Extra Police Drafted Into 'High Risk' Areas, Amidst Concerns Of Voter Fraud And Intimidation

Extra Police Drafted Into 'High Risk' Areas, Amidst Concerns Of Voter Fraud And Intimidation

Sixteen local authorities identified as “high risk” will post extra police at polling stations for tomorrow’s local and European elections. The Electoral Commission has identified the areas – which have large Asian Muslim populations – as particularly susceptible to voter intimidation and electoral fraud.

The police will prevent activists gathering in large numbers at the ballot boxes to intimidate voters into voting for a particular candidate. The sixteen areas include: Oldham, Blackburn, Burnley and Pendle in Lancashire.

Another example is the London Borough of Tower Hamlets where police will be present at every single one of their 125 Polling Stations, according to Sky News. The borough has been the subject of widespread allegations of vote rigging for a number of years but has recently taken action.

Staff at the council have been visiting households that have large numbers of voters registered to check they are real. This has led to over 5000 names being taken off the electoral register. The system in Great Britain, but not Northern Ireland, allows householders to fill out a declaration stating who resides in their property. Whilst it is illegal to lie on the form, no checks are made before the names are added to electoral register.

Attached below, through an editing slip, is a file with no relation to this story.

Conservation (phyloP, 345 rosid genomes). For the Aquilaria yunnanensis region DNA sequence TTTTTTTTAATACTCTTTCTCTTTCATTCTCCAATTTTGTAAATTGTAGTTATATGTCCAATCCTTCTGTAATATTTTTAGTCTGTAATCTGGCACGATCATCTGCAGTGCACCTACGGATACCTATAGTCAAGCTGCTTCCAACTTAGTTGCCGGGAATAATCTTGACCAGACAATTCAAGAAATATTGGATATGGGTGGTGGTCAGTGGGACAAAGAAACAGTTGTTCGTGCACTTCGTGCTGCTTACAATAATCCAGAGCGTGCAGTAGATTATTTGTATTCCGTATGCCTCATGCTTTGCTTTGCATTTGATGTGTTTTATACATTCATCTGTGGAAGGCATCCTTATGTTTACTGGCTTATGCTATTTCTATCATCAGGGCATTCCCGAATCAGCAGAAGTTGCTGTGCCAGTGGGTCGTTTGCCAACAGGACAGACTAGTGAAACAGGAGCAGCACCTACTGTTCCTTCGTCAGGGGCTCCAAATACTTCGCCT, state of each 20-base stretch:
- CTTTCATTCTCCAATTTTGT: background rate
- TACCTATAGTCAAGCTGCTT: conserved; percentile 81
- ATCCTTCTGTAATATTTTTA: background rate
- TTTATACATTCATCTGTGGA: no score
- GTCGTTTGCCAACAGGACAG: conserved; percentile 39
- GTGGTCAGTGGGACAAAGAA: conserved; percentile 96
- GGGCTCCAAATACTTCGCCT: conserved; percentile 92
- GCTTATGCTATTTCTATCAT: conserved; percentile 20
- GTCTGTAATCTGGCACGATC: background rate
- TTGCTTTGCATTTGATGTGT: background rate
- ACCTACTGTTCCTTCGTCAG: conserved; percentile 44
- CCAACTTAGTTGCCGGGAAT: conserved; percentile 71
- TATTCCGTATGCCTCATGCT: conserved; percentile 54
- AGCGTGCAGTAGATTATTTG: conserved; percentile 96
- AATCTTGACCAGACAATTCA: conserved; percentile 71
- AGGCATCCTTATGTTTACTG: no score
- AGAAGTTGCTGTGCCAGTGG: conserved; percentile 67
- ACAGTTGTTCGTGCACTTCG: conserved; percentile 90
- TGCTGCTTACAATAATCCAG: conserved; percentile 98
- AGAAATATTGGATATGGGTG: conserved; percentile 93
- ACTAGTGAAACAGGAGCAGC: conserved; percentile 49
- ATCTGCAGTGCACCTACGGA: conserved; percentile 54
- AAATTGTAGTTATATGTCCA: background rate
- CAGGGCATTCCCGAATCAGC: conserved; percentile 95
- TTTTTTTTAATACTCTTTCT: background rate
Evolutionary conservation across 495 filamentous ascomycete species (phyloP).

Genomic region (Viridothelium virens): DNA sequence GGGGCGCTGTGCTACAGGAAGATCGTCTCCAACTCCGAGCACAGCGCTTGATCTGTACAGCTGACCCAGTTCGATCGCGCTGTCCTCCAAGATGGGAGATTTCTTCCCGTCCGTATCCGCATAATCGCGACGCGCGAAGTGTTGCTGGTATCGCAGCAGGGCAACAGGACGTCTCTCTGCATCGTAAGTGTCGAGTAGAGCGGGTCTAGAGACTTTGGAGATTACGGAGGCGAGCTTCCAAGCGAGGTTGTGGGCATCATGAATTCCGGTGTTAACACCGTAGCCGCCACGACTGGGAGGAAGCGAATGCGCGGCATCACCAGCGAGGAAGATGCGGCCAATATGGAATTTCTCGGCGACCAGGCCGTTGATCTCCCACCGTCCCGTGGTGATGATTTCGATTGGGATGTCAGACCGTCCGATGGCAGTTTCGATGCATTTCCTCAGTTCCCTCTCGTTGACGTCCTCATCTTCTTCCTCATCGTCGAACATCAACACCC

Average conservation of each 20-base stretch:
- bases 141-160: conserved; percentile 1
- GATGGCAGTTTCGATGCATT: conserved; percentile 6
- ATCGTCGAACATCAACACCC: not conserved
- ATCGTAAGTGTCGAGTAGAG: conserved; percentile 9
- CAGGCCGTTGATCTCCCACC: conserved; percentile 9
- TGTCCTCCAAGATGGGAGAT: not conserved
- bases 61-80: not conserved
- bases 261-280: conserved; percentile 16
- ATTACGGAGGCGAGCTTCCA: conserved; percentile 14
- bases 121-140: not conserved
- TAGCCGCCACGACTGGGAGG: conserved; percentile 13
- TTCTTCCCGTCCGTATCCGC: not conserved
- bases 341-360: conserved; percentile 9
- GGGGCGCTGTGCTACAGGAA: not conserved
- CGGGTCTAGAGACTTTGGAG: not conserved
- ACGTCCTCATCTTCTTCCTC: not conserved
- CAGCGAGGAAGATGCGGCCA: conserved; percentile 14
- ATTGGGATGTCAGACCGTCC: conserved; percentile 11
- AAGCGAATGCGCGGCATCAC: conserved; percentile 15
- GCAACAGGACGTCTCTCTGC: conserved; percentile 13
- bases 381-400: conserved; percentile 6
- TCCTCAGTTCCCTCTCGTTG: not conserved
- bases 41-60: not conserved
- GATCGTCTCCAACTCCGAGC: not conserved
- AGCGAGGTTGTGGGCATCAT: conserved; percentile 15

In the past voters had to go to the ballot box to vote unless they had a provable reason for not attending. This meant anyone who wanted to vote multiple times would have to visit the same polling station multiple times with different names.

Today, as a result of changes made under the last Labour government, householders can list as many names as they want and request postal votes for all those names. The before an election they can return them without ever having proved any of these voters were real people.

In some families the head of the household votes on behalf of everyone. This led the Pendle MP Andy Stephenson to claim in the House of Commons that he had met women Asian women who did not know who they had cast their postal vote for as they had not seen it. Every political party in Pendle except Labour signed up to Code of Conduct to stamp out fraud.

Mr Stephenson claimed in the debate that in one case he had discovered 27 registered voters at the home of a Liberal Democrat candidate, and had witnessed Labour activists bringing in bundles of 50 postal votes at a time.

The government is considering changes to the way the ballot is conducted. Ideas under consideration are: individual registration (where voters have to register themselves), identification at ballot boxes and an end to postal votes on demand.

Across the country activists are complaining about intimidation from Labour activists of South Asian origin. One UKIP activist claims to have been stabbed in the face in a politically motivated attack, whilst another in Leicester was told he would be shot unless he the party within two weeks.